All materials and every interface leaks at some rate. What this means for a cryogenic system, is that the air that leaks in, has to end up on some surface as a frozen solid. Some applications are sensitive to tiny ice crystal formations on the sample. Many cryogenic systems during cooldown will have the sample stage colder than the rest of the cryostat, which causes the surfaces at the sample stage to be the primary surfaces that will cryo-pump or freeze particles inside the vacuum. Ideally, the sample space will lag the other temperatures stages of the cryostat and be the last to reach the base temperature. Radiation shield enclosures and activated charcoal adsorbers can be designed and strategically placed to protect the sample from foreign contaminates. Also helpful, is to have a sample stage that can be heated up above 270K and cooled back down to temperature while keeping the cryocooler below 77K. This provides the ability to clean a sample in-situ. It is often overlooked that the cleanliness of the optical cryostat can be controlled by venting up with clean dry gas, rather than air. Air can contain many contaminates that should be kept out of cryostat systems, but two at the top of the list are water, and helium. Water is a culprit because of its strong adhesion to all the surfaces which soak up everything they can when a system is vented up from high vacuum. Helium can exist in high concentrations in the air where liquid helium is in use. In both cases, these contaminates can be difficult to get out of the system once in, and it is much better to not introduce them to the clean cryostat and optical surfaces at all. Nitrogen is good to vent up with because it is dry, and any contaminates that evaporate when the system warms up, readily attach to nitrogen molecules and will be completely vented out of the system if some positive flow is maintained for brief time. Keeping a little positive flow of nitrogen gas during a sample change and otherwise keeping the cryostat closed up can help keep surfaces clean between cooldowns.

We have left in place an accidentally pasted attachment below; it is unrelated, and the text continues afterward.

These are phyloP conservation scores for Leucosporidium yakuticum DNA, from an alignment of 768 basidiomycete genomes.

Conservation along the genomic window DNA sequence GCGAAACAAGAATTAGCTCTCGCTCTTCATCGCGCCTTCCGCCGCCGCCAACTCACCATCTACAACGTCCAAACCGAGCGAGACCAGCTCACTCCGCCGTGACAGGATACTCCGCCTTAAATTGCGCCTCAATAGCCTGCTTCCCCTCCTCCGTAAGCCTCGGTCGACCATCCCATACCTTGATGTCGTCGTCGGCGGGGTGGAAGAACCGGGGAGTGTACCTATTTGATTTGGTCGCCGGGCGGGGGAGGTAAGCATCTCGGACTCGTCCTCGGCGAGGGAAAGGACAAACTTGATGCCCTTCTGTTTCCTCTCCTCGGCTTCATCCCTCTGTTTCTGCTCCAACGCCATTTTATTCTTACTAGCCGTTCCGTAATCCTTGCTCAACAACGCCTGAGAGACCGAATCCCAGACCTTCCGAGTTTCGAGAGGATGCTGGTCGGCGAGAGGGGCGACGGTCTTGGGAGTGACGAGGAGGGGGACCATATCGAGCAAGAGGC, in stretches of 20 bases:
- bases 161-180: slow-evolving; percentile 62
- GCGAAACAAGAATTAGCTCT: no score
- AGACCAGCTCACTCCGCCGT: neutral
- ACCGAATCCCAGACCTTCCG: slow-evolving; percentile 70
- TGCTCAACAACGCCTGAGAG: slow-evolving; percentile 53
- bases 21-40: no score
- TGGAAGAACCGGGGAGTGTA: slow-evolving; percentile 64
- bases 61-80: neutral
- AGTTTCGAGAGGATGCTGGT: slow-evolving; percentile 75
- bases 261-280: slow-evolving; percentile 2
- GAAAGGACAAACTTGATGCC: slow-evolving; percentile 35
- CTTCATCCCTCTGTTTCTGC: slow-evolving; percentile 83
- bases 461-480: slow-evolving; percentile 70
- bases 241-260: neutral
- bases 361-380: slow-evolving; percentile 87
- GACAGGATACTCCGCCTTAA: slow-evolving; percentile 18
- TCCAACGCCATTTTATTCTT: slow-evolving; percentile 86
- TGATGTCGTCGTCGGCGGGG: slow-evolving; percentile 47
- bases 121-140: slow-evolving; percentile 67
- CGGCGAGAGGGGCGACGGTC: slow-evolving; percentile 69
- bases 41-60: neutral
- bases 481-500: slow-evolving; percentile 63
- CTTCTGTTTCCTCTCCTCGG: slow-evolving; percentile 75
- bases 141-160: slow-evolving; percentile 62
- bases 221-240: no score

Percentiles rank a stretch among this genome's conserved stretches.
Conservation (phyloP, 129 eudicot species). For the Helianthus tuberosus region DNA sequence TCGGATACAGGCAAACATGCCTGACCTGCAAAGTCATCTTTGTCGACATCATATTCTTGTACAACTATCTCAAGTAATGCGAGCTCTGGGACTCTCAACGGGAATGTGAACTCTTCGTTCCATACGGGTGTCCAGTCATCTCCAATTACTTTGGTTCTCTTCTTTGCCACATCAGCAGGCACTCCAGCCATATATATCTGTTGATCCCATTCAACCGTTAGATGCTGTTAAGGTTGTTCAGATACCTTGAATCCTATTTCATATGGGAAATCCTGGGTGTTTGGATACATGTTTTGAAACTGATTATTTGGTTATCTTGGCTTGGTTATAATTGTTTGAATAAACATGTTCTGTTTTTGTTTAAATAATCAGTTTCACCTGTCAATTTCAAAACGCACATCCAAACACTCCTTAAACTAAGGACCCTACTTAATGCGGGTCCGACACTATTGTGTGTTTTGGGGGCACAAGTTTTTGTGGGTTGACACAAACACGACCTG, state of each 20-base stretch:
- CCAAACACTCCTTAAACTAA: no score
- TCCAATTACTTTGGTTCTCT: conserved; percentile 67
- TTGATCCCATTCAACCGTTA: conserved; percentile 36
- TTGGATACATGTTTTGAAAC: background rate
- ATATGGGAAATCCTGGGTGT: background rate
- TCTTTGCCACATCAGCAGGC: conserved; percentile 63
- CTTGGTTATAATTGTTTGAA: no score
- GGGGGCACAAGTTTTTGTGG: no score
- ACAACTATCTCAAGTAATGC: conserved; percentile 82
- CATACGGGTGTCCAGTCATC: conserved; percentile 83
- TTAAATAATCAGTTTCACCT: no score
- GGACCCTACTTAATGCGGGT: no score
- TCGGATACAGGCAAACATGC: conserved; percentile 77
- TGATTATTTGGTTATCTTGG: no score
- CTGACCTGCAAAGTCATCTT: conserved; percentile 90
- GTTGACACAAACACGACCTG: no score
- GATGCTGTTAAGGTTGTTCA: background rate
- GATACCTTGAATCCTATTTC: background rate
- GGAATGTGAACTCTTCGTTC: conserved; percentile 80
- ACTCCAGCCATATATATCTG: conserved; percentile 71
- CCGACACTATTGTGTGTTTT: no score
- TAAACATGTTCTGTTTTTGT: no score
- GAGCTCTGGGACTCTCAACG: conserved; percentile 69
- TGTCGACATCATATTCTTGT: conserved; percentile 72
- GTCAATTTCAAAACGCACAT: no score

Limited Flexibility